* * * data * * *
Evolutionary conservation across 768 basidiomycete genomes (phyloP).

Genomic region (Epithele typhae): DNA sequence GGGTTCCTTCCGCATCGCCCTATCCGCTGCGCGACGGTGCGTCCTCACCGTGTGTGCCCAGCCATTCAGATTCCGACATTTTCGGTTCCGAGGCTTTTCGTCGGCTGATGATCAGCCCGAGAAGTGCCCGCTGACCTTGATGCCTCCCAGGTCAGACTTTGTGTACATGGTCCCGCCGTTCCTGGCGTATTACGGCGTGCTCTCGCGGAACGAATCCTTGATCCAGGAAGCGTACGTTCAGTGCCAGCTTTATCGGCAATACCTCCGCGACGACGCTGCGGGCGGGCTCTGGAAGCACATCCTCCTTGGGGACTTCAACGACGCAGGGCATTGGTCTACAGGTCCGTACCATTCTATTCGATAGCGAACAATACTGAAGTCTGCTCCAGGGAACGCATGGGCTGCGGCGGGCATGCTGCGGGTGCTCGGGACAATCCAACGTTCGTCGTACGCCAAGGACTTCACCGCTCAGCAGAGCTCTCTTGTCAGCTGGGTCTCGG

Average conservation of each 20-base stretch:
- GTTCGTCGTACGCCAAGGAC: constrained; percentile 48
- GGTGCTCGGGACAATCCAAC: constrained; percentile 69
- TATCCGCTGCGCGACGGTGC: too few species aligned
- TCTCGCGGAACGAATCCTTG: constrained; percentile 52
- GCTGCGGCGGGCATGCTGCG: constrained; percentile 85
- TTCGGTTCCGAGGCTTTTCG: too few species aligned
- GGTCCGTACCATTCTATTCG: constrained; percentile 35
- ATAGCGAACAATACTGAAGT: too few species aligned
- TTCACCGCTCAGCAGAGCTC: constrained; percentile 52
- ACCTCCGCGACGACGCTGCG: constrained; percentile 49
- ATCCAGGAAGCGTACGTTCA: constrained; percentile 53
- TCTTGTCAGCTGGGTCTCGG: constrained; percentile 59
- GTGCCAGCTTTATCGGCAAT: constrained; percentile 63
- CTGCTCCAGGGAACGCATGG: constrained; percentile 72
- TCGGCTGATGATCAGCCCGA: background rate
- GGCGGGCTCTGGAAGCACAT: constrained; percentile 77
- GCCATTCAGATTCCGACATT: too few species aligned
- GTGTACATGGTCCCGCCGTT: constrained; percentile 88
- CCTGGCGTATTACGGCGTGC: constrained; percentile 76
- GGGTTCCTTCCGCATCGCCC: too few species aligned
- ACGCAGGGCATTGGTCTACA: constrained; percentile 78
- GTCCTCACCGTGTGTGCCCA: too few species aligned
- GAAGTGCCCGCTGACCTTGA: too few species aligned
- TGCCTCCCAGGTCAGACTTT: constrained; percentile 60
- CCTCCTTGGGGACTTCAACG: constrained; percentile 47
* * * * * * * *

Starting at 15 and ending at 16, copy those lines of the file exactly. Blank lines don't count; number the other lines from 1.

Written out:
- TCTTGTCAGCTGGGTCTCGG: constrained; percentile 59
- GTGCCAGCTTTATCGGCAAT: constrained; percentile 63